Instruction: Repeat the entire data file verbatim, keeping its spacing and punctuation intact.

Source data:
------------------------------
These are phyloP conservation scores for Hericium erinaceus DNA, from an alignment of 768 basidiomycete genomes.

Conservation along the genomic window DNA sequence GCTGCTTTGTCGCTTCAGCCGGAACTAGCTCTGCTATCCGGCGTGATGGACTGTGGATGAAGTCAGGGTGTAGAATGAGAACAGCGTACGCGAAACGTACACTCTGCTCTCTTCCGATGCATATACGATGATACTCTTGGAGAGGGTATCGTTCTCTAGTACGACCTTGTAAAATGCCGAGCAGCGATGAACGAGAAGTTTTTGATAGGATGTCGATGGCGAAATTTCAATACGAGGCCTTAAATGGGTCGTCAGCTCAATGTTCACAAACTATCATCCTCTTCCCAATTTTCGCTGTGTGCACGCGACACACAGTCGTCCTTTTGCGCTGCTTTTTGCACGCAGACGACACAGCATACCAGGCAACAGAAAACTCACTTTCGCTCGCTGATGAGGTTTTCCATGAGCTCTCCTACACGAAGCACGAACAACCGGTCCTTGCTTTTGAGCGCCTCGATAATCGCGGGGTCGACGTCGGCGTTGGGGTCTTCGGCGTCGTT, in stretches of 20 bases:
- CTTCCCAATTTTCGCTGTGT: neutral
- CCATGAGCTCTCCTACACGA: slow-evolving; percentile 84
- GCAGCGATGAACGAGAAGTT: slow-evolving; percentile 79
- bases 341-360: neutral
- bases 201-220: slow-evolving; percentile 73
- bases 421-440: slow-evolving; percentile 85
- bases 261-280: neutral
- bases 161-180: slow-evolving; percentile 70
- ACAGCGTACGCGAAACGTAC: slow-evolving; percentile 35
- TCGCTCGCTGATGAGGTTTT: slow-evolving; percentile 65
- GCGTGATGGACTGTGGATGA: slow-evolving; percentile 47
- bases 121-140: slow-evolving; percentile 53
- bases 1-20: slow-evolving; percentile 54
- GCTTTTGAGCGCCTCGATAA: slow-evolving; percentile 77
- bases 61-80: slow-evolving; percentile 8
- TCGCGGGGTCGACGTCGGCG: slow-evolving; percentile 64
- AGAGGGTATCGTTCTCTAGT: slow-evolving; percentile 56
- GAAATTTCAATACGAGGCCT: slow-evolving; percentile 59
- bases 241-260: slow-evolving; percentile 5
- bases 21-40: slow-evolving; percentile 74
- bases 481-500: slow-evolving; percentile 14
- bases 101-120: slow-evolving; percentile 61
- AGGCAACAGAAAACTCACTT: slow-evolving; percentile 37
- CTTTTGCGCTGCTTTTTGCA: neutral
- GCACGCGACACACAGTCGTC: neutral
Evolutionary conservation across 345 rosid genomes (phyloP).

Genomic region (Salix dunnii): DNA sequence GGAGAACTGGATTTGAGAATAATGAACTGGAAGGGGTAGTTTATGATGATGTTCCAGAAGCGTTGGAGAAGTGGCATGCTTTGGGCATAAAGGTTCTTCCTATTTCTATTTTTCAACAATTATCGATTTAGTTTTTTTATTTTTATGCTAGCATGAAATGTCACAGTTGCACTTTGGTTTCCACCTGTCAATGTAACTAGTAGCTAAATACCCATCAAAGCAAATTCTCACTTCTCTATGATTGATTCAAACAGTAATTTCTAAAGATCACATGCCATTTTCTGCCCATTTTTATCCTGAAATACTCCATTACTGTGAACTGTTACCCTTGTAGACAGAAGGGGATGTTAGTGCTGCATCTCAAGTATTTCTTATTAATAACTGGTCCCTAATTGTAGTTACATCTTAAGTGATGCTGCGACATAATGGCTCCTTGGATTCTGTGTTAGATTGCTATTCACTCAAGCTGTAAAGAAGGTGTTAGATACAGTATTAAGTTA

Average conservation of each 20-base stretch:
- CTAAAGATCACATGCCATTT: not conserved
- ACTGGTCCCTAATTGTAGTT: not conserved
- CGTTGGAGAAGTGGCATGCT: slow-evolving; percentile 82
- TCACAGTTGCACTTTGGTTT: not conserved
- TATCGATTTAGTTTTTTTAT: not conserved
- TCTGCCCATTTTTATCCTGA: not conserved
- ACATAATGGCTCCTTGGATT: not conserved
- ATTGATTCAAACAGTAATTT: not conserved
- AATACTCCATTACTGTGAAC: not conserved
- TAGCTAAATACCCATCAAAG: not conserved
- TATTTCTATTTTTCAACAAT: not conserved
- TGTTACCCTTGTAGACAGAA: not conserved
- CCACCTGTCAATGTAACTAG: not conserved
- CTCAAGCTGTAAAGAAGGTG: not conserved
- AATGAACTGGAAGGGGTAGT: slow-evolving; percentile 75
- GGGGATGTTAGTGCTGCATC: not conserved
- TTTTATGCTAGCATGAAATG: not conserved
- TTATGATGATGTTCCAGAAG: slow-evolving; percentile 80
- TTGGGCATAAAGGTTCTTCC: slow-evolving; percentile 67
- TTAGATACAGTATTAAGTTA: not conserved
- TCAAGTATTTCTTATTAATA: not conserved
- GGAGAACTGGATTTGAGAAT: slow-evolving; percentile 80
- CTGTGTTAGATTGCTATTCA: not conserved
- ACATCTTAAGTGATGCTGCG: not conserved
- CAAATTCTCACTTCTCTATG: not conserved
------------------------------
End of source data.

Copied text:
These are phyloP conservation scores for Hericium erinaceus DNA, from an alignment of 768 basidiomycete genomes.

Conservation along the genomic window DNA sequence GCTGCTTTGTCGCTTCAGCCGGAACTAGCTCTGCTATCCGGCGTGATGGACTGTGGATGAAGTCAGGGTGTAGAATGAGAACAGCGTACGCGAAACGTACACTCTGCTCTCTTCCGATGCATATACGATGATACTCTTGGAGAGGGTATCGTTCTCTAGTACGACCTTGTAAAATGCCGAGCAGCGATGAACGAGAAGTTTTTGATAGGATGTCGATGGCGAAATTTCAATACGAGGCCTTAAATGGGTCGTCAGCTCAATGTTCACAAACTATCATCCTCTTCCCAATTTTCGCTGTGTGCACGCGACACACAGTCGTCCTTTTGCGCTGCTTTTTGCACGCAGACGACACAGCATACCAGGCAACAGAAAACTCACTTTCGCTCGCTGATGAGGTTTTCCATGAGCTCTCCTACACGAAGCACGAACAACCGGTCCTTGCTTTTGAGCGCCTCGATAATCGCGGGGTCGACGTCGGCGTTGGGGTCTTCGGCGTCGTT, in stretches of 20 bases:
- CTTCCCAATTTTCGCTGTGT: neutral
- CCATGAGCTCTCCTACACGA: slow-evolving; percentile 84
- GCAGCGATGAACGAGAAGTT: slow-evolving; percentile 79
- bases 341-360: neutral
- bases 201-220: slow-evolving; percentile 73
- bases 421-440: slow-evolving; percentile 85
- bases 261-280: neutral
- bases 161-180: slow-evolving; percentile 70
- ACAGCGTACGCGAAACGTAC: slow-evolving; percentile 35
- TCGCTCGCTGATGAGGTTTT: slow-evolving; percentile 65
- GCGTGATGGACTGTGGATGA: slow-evolving; percentile 47
- bases 121-140: slow-evolving; percentile 53
- bases 1-20: slow-evolving; percentile 54
- GCTTTTGAGCGCCTCGATAA: slow-evolving; percentile 77
- bases 61-80: slow-evolving; percentile 8
- TCGCGGGGTCGACGTCGGCG: slow-evolving; percentile 64
- AGAGGGTATCGTTCTCTAGT: slow-evolving; percentile 56
- GAAATTTCAATACGAGGCCT: slow-evolving; percentile 59
- bases 241-260: slow-evolving; percentile 5
- bases 21-40: slow-evolving; percentile 74
- bases 481-500: slow-evolving; percentile 14
- bases 101-120: slow-evolving; percentile 61
- AGGCAACAGAAAACTCACTT: slow-evolving; percentile 37
- CTTTTGCGCTGCTTTTTGCA: neutral
- GCACGCGACACACAGTCGTC: neutral
Evolutionary conservation across 345 rosid genomes (phyloP).

Genomic region (Salix dunnii): DNA sequence GGAGAACTGGATTTGAGAATAATGAACTGGAAGGGGTAGTTTATGATGATGTTCCAGAAGCGTTGGAGAAGTGGCATGCTTTGGGCATAAAGGTTCTTCCTATTTCTATTTTTCAACAATTATCGATTTAGTTTTTTTATTTTTATGCTAGCATGAAATGTCACAGTTGCACTTTGGTTTCCACCTGTCAATGTAACTAGTAGCTAAATACCCATCAAAGCAAATTCTCACTTCTCTATGATTGATTCAAACAGTAATTTCTAAAGATCACATGCCATTTTCTGCCCATTTTTATCCTGAAATACTCCATTACTGTGAACTGTTACCCTTGTAGACAGAAGGGGATGTTAGTGCTGCATCTCAAGTATTTCTTATTAATAACTGGTCCCTAATTGTAGTTACATCTTAAGTGATGCTGCGACATAATGGCTCCTTGGATTCTGTGTTAGATTGCTATTCACTCAAGCTGTAAAGAAGGTGTTAGATACAGTATTAAGTTA

Average conservation of each 20-base stretch:
- CTAAAGATCACATGCCATTT: not conserved
- ACTGGTCCCTAATTGTAGTT: not conserved
- CGTTGGAGAAGTGGCATGCT: slow-evolving; percentile 82
- TCACAGTTGCACTTTGGTTT: not conserved
- TATCGATTTAGTTTTTTTAT: not conserved
- TCTGCCCATTTTTATCCTGA: not conserved
- ACATAATGGCTCCTTGGATT: not conserved
- ATTGATTCAAACAGTAATTT: not conserved
- AATACTCCATTACTGTGAAC: not conserved
- TAGCTAAATACCCATCAAAG: not conserved
- TATTTCTATTTTTCAACAAT: not conserved
- TGTTACCCTTGTAGACAGAA: not conserved
- CCACCTGTCAATGTAACTAG: not conserved
- CTCAAGCTGTAAAGAAGGTG: not conserved
- AATGAACTGGAAGGGGTAGT: slow-evolving; percentile 75
- GGGGATGTTAGTGCTGCATC: not conserved
- TTTTATGCTAGCATGAAATG: not conserved
- TTATGATGATGTTCCAGAAG: slow-evolving; percentile 80
- TTGGGCATAAAGGTTCTTCC: slow-evolving; percentile 67
- TTAGATACAGTATTAAGTTA: not conserved
- TCAAGTATTTCTTATTAATA: not conserved
- GGAGAACTGGATTTGAGAAT: slow-evolving; percentile 80
- CTGTGTTAGATTGCTATTCA: not conserved
- ACATCTTAAGTGATGCTGCG: not conserved
- CAAATTCTCACTTCTCTATG: not conserved